Last modified: Friday, November 7, 2008
Kelley School graduate students raise record $25,000 at 10th annual charity auction
FOR IMMEDIATE RELEASE
Nov. 7, 2008
BLOOMINGTON, Ind. -- When the Kelley Association of Women MBAs this year started to plan the group's 10th annual faculty auction, recent economic news was a major concern. Last year, the auction raised $22,000 for local charities, but the organizers thought it was unlikely to raise that amount of money in a time when many U.S. companies are announcing layoffs and dismal earnings reports.
"We wanted to be realistic, and thought that $15,000 was a reasonable goal," said Rachel Tydlacka, the event's chair. But Kelley's graduate students surpassed that goal and demonstrated their continued commitment to charitable giving by raising an all-time record of $25,000 at the auction on Oct. 30.
The proceeds will be divided between the Monroe County Red Cross and the Walt Blacconiere College Fund, which honors the memory of a beloved Kelley School of Business accounting professor who died of pancreatic cancer in 2007. A portion of the proceeds were also donated to the Gordon E. Tabor Memorial Scholarship Fund at Butler University and Potters for Peace in memory of the late fathers of their Kelley classmates.
The annual event is held at the Bluebird, in downtown Bloomington, and features both silent and live auctions for items donated by Kelley School faculty, staff and local businesses. Perennial favorites included breakfast at Professor Chris Albright's Lake Monroe cabin and a wine and cheese tasting hosted by Dean Daniel Smith and his wife, Professor Jonlee Andrews.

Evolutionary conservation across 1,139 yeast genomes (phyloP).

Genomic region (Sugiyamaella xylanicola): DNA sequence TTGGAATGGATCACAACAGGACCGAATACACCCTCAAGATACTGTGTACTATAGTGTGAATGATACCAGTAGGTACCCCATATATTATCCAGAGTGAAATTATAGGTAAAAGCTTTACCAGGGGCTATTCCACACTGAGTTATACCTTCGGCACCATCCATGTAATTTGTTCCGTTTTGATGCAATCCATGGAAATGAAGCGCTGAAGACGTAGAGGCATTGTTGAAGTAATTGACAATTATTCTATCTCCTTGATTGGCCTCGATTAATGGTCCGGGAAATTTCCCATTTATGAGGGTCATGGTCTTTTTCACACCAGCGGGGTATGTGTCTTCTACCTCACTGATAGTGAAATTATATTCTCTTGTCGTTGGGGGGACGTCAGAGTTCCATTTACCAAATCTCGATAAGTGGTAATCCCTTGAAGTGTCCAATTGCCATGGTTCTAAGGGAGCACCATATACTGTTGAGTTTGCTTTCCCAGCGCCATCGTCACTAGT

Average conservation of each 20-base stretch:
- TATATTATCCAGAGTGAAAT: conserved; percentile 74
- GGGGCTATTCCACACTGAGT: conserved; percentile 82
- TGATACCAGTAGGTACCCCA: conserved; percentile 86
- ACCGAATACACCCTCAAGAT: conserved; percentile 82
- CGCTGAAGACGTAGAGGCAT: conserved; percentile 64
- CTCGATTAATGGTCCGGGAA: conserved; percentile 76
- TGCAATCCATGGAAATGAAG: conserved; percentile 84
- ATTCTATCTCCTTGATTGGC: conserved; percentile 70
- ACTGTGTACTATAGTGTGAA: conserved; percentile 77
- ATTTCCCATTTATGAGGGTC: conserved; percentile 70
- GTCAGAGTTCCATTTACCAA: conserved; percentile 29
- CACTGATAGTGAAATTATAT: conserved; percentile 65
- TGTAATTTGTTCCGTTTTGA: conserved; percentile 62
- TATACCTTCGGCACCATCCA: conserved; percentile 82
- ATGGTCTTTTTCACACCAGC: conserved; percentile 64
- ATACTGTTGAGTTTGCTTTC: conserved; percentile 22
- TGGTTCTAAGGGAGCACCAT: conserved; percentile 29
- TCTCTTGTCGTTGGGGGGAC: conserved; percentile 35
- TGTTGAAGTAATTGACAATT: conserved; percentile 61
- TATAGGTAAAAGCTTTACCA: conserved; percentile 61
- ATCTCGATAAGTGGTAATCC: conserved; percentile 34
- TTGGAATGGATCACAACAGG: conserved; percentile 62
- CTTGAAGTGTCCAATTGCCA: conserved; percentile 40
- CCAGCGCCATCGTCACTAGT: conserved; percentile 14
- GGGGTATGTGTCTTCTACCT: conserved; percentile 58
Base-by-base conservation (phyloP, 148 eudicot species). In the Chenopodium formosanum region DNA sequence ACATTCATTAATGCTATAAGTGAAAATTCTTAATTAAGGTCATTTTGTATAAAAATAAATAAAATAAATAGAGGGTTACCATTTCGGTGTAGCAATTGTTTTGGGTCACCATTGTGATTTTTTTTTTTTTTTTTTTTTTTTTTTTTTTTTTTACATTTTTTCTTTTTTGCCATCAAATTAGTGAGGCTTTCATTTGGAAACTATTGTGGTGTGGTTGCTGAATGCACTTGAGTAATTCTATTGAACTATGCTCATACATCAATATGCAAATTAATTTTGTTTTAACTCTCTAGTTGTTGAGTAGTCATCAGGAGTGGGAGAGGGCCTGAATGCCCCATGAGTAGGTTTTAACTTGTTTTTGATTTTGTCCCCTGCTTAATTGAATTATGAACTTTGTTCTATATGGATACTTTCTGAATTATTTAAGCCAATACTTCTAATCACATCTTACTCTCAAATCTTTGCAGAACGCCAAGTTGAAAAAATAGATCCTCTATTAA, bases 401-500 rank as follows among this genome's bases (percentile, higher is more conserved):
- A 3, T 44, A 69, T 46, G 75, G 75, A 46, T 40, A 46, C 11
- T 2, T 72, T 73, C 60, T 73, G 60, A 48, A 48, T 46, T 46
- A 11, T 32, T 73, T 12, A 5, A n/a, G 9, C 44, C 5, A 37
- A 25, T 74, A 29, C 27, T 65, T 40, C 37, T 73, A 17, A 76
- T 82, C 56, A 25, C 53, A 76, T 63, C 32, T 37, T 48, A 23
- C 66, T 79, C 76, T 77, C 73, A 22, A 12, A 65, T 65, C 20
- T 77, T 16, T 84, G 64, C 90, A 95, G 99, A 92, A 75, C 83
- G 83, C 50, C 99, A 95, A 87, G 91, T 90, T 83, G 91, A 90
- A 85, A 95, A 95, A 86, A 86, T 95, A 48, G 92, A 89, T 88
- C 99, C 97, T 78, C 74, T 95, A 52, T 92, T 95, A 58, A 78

This year, Professor Wayne Winston offered a new item in addition to his ever-popular Super Bowl Blowout. He premiered the "Trash TV Night and Dinner," which raised $1,400 as students vied to spend the evening watching "The Hills" and "Gossip Girl" with the statistics and spreadsheet expert.
Professor James Wahlen, chair of the MBA program, observed, "The Faculty Auction is a fantastic example of the Kelley spirit, and embodies a win-win-win: students can participate in fun activities with their favorite professors, faculty can share their favorite activities with students, and the community gets the proceeds for worthy charitable causes."
KAWMBA president Kate Lehman estimates that more than $100,000 has been collected for local charities during the 10 years of auctions. "This annual event embodies what is so special about the Kelley School," Lehman said. "We're fortunate to have such committed and generous faculty, staff and students to carry on this tradition year after year."
Jamie Billow, a first-year MBA student, was part of a group bidding on a barbecue for 24 students hosted by Wahlen. The students had originally bid up to $2,400 for the barbecue when the professor offered to host two barbecues for $2,000 each. The students accepted his offer.
Billow said, "It was pretty exciting because we were able to participate with our friends, bid on items at a live auction that would go to worthy causes and also enjoy the fun and excitement of seeing our professors outside of the classroom."